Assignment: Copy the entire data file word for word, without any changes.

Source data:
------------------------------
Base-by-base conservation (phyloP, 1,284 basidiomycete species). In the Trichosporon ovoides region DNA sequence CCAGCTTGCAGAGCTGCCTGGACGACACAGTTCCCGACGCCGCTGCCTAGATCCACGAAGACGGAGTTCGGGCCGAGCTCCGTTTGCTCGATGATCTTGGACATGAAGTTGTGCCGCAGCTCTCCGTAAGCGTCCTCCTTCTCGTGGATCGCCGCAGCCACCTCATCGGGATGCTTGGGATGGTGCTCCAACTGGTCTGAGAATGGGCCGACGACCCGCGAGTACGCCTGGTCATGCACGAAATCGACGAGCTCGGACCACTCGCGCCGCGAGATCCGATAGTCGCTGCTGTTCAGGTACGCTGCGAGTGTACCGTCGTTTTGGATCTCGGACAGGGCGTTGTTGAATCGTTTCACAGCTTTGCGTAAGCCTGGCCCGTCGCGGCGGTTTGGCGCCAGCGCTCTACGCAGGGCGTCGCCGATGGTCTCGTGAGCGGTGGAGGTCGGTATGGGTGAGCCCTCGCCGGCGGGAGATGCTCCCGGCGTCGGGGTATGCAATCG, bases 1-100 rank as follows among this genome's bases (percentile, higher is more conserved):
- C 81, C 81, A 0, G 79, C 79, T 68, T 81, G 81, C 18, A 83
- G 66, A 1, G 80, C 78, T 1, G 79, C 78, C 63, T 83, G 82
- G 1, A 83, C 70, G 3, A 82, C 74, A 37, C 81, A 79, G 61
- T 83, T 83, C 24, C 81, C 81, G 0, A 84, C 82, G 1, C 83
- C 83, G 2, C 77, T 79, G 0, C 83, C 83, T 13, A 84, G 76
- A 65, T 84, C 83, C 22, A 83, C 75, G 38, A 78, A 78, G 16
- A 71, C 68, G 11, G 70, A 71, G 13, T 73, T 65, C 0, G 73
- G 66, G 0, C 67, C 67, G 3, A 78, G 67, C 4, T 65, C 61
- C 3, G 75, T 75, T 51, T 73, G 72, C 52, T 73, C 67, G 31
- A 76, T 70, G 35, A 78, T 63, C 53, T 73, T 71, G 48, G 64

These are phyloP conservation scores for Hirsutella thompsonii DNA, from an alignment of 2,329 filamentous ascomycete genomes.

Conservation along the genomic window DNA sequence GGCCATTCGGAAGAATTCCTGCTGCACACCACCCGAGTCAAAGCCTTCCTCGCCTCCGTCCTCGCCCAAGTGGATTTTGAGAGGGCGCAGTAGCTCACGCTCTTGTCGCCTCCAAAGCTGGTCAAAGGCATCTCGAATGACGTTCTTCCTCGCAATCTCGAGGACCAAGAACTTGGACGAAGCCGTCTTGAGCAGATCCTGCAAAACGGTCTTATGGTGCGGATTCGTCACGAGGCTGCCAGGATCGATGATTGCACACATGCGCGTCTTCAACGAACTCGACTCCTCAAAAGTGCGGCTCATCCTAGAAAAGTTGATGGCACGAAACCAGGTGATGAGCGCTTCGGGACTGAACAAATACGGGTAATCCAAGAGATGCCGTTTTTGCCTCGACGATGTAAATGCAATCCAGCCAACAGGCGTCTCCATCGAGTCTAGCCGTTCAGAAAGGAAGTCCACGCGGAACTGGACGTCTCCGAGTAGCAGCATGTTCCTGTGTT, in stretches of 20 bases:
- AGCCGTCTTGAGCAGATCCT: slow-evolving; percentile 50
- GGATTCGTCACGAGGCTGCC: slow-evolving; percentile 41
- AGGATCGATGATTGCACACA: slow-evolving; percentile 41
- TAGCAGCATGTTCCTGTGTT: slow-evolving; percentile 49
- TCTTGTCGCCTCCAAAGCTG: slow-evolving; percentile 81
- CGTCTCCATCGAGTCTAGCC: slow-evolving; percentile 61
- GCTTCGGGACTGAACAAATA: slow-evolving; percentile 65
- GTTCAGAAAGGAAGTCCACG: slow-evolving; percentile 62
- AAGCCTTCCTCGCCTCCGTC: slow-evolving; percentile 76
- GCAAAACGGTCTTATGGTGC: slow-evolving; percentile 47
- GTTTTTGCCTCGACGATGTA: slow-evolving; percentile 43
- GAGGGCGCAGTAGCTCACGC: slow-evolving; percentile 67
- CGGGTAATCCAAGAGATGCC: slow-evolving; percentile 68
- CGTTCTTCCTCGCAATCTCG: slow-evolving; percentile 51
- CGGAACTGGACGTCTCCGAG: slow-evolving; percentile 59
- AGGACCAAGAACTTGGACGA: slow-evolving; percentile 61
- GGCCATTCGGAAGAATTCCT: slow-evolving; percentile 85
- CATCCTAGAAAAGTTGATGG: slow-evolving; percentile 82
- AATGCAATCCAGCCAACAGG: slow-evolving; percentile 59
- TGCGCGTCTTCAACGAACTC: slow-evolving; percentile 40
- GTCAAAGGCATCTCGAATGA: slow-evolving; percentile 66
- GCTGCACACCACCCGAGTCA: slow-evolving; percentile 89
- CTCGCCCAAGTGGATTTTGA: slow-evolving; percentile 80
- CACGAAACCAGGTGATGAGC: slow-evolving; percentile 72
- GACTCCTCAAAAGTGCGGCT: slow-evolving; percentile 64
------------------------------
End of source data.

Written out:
Base-by-base conservation (phyloP, 1,284 basidiomycete species). In the Trichosporon ovoides region DNA sequence CCAGCTTGCAGAGCTGCCTGGACGACACAGTTCCCGACGCCGCTGCCTAGATCCACGAAGACGGAGTTCGGGCCGAGCTCCGTTTGCTCGATGATCTTGGACATGAAGTTGTGCCGCAGCTCTCCGTAAGCGTCCTCCTTCTCGTGGATCGCCGCAGCCACCTCATCGGGATGCTTGGGATGGTGCTCCAACTGGTCTGAGAATGGGCCGACGACCCGCGAGTACGCCTGGTCATGCACGAAATCGACGAGCTCGGACCACTCGCGCCGCGAGATCCGATAGTCGCTGCTGTTCAGGTACGCTGCGAGTGTACCGTCGTTTTGGATCTCGGACAGGGCGTTGTTGAATCGTTTCACAGCTTTGCGTAAGCCTGGCCCGTCGCGGCGGTTTGGCGCCAGCGCTCTACGCAGGGCGTCGCCGATGGTCTCGTGAGCGGTGGAGGTCGGTATGGGTGAGCCCTCGCCGGCGGGAGATGCTCCCGGCGTCGGGGTATGCAATCG, bases 1-100 rank as follows among this genome's bases (percentile, higher is more conserved):
- C 81, C 81, A 0, G 79, C 79, T 68, T 81, G 81, C 18, A 83
- G 66, A 1, G 80, C 78, T 1, G 79, C 78, C 63, T 83, G 82
- G 1, A 83, C 70, G 3, A 82, C 74, A 37, C 81, A 79, G 61
- T 83, T 83, C 24, C 81, C 81, G 0, A 84, C 82, G 1, C 83
- C 83, G 2, C 77, T 79, G 0, C 83, C 83, T 13, A 84, G 76
- A 65, T 84, C 83, C 22, A 83, C 75, G 38, A 78, A 78, G 16
- A 71, C 68, G 11, G 70, A 71, G 13, T 73, T 65, C 0, G 73
- G 66, G 0, C 67, C 67, G 3, A 78, G 67, C 4, T 65, C 61
- C 3, G 75, T 75, T 51, T 73, G 72, C 52, T 73, C 67, G 31
- A 76, T 70, G 35, A 78, T 63, C 53, T 73, T 71, G 48, G 64

These are phyloP conservation scores for Hirsutella thompsonii DNA, from an alignment of 2,329 filamentous ascomycete genomes.

Conservation along the genomic window DNA sequence GGCCATTCGGAAGAATTCCTGCTGCACACCACCCGAGTCAAAGCCTTCCTCGCCTCCGTCCTCGCCCAAGTGGATTTTGAGAGGGCGCAGTAGCTCACGCTCTTGTCGCCTCCAAAGCTGGTCAAAGGCATCTCGAATGACGTTCTTCCTCGCAATCTCGAGGACCAAGAACTTGGACGAAGCCGTCTTGAGCAGATCCTGCAAAACGGTCTTATGGTGCGGATTCGTCACGAGGCTGCCAGGATCGATGATTGCACACATGCGCGTCTTCAACGAACTCGACTCCTCAAAAGTGCGGCTCATCCTAGAAAAGTTGATGGCACGAAACCAGGTGATGAGCGCTTCGGGACTGAACAAATACGGGTAATCCAAGAGATGCCGTTTTTGCCTCGACGATGTAAATGCAATCCAGCCAACAGGCGTCTCCATCGAGTCTAGCCGTTCAGAAAGGAAGTCCACGCGGAACTGGACGTCTCCGAGTAGCAGCATGTTCCTGTGTT, in stretches of 20 bases:
- AGCCGTCTTGAGCAGATCCT: slow-evolving; percentile 50
- GGATTCGTCACGAGGCTGCC: slow-evolving; percentile 41
- AGGATCGATGATTGCACACA: slow-evolving; percentile 41
- TAGCAGCATGTTCCTGTGTT: slow-evolving; percentile 49
- TCTTGTCGCCTCCAAAGCTG: slow-evolving; percentile 81
- CGTCTCCATCGAGTCTAGCC: slow-evolving; percentile 61
- GCTTCGGGACTGAACAAATA: slow-evolving; percentile 65
- GTTCAGAAAGGAAGTCCACG: slow-evolving; percentile 62
- AAGCCTTCCTCGCCTCCGTC: slow-evolving; percentile 76
- GCAAAACGGTCTTATGGTGC: slow-evolving; percentile 47
- GTTTTTGCCTCGACGATGTA: slow-evolving; percentile 43
- GAGGGCGCAGTAGCTCACGC: slow-evolving; percentile 67
- CGGGTAATCCAAGAGATGCC: slow-evolving; percentile 68
- CGTTCTTCCTCGCAATCTCG: slow-evolving; percentile 51
- CGGAACTGGACGTCTCCGAG: slow-evolving; percentile 59
- AGGACCAAGAACTTGGACGA: slow-evolving; percentile 61
- GGCCATTCGGAAGAATTCCT: slow-evolving; percentile 85
- CATCCTAGAAAAGTTGATGG: slow-evolving; percentile 82
- AATGCAATCCAGCCAACAGG: slow-evolving; percentile 59
- TGCGCGTCTTCAACGAACTC: slow-evolving; percentile 40
- GTCAAAGGCATCTCGAATGA: slow-evolving; percentile 66
- GCTGCACACCACCCGAGTCA: slow-evolving; percentile 89
- CTCGCCCAAGTGGATTTTGA: slow-evolving; percentile 80
- CACGAAACCAGGTGATGAGC: slow-evolving; percentile 72
- GACTCCTCAAAAGTGCGGCT: slow-evolving; percentile 64